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Review: fetching and inserting database rows with the active record pattern - PHP

Regardless of its rather intimidating name, the active record pattern is actually quite simple to implement with PHP when developing database-driven applications. Indeed, this pattern permits you to achieve a high level of abstraction when performing typical operations, such as insertions, updates and deletions of records, since all of these tasks are handled transparently by data mappers objects or a data access class.

TABLE OF CONTENTS:
  1. Updating and Deleting Database Records with the Active Record Pattern
  2. Review: fetching and inserting database rows with the active record pattern
  3. Updating database rows with the active record pattern
  4. Deleting database rows with the active record approach
By: Alejandro Gervasio
Rating: starstarstarstarstar / 3
March 10, 2009

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Before I show you how to use the MySQL abstraction class created in the first article to update and delete database rows, let's recall very quickly how this class originally looked.

Here's the class' complete signature, along with a couple of additional examples that show how to fetch all the rows from a sample "users" MySQL table and how to insert new records:


class MySQL{

private $result;

public function __construct($host='localhost',$user='user',$password='password',$database='database'){

// connect to MySQL and select database

if(!$conId=mysql_connect($host,$user,$password)){

throw new Exception('Error connecting to the server');

}

if(!mysql_select_db($database,$conId)){

throw new Exception('Error selecting database');

}

}

// run SQL query

public function query($query){

if(!$this->result=mysql_query($query)){

throw new Exception('Error performing query '.$query);

}

}

// fetch one row

public function fetchRow(){

while($row=mysql_fetch_array($this->result)){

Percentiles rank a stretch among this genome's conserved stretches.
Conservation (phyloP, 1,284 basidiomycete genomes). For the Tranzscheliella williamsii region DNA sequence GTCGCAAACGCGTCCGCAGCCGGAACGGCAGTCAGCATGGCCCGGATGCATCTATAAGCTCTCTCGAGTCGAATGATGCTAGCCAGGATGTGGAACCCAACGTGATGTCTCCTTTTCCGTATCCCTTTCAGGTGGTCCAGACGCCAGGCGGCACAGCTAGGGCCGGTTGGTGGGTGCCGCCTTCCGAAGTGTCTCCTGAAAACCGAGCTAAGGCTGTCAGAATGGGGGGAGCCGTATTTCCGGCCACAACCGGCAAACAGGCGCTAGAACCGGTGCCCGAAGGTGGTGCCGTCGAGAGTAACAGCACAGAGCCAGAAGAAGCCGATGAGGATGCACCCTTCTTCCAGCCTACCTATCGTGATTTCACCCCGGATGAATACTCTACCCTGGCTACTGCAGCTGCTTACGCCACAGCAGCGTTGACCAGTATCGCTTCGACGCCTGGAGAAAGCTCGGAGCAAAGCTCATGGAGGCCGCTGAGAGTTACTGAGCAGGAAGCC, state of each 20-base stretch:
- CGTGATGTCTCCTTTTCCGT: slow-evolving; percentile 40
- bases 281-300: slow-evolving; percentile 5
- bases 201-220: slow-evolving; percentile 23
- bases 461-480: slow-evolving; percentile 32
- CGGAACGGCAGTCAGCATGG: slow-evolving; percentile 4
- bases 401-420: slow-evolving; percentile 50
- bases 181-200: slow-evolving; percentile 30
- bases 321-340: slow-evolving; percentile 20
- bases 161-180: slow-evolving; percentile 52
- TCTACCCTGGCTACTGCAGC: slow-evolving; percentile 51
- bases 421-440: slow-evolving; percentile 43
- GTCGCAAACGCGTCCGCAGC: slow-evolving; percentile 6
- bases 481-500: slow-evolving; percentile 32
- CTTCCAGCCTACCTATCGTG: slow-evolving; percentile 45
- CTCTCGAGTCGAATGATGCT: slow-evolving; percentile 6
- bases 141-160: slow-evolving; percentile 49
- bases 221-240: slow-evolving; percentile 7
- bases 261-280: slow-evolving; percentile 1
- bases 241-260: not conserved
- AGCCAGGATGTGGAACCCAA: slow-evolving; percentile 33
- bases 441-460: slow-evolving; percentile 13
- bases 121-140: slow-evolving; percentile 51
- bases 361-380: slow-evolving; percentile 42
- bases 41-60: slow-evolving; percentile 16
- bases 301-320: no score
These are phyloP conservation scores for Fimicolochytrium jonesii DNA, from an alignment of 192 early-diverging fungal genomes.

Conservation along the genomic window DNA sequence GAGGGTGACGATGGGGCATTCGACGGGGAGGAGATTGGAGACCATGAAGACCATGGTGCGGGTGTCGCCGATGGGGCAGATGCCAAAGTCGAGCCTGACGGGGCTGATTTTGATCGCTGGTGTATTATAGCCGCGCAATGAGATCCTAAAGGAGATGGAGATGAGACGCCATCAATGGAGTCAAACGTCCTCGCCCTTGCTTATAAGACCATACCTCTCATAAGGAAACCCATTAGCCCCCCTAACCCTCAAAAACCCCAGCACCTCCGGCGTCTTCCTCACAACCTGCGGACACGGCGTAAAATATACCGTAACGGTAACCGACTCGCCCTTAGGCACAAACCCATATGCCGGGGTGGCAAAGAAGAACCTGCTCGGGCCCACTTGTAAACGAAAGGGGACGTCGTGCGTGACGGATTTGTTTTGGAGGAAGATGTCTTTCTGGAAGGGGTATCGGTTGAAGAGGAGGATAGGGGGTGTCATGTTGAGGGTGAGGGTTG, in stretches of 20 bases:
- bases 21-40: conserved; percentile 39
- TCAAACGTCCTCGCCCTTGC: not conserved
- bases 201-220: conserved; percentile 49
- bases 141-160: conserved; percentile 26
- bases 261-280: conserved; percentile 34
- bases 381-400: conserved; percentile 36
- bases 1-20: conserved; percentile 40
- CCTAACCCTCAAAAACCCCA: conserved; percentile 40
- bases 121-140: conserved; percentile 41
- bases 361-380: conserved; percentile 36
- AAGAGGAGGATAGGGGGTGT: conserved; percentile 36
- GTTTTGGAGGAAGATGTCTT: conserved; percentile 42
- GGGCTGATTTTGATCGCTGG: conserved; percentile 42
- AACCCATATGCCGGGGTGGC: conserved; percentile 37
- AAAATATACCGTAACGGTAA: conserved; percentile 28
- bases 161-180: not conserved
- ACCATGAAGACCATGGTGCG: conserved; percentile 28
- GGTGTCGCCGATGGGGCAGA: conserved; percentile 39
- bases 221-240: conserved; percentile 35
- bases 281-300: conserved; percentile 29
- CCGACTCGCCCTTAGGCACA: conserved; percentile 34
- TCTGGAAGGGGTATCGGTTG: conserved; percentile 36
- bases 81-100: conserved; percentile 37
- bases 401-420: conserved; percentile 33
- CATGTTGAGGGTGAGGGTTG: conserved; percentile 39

return $row;

}

return false;

}

// fetch all rows

public function fetchAll($table='default_table'){

$this->query('SELECT * FROM '.$table);

$rows=array();

while($row=$this->fetchRow()){

$rows[]=$row;

}

return $rows;

}

// insert row

public function insert($params=array(),$table='default_table'){

$sql='INSERT INTO '.$table.' ('.implode(',',array_keys($params)).') VALUES (''.implode("','",array_values($params)).'')';

$this->query($sql);

}

}


try{

// connect to MySQL and select a database

$db=new MySQL('host','user','password','mydatabase');

$result=$db->fetchAll('users');

// fetch all rows from sample MySQL table

foreach($result as $row){

echo $row['firstname'].' '.$row['lastname'].' '.$row['email'].'<br />';

}

// insert new row into sample MySQL table

$db->insert(array('firstname'=>'Kate','lastname'=>'Johanson','email'=>'kate@domain.com'),'users');

}

catch(Exception $e){

echo $e->getMessage();

exit();

}


Undoubtedly, understanding how the above "MySQL" class works isn't rocket science, right? As you'll probably recall, other than performing "conventional" queries against a selected database, the class includes two relevant methods, called "fetchAll()" and "insert()" respectively, which use the active record approach for fetching all the records from a specified MySQL table and for adding new ones as well.

In this particular case, the implementation of these handy methods permits us to encapsulate the logic required for constructing SELECT and INSERT statements, in this manner achieving a good level of SQL abstraction.

All in all, at this point I'm sure that you've grasped how the prior "MySQL" class functions. Thus, it's time to see how to expand the functionality of the class. In its current state, it's capable of fetching and inserting rows, so next I'll define a new method to update a row within a MySQL table.

However, to see how this brand new method will be created, you'll have to click on the link below and read the following section.



 
 
>>> More PHP Articles          >>> More By Alejandro Gervasio
 

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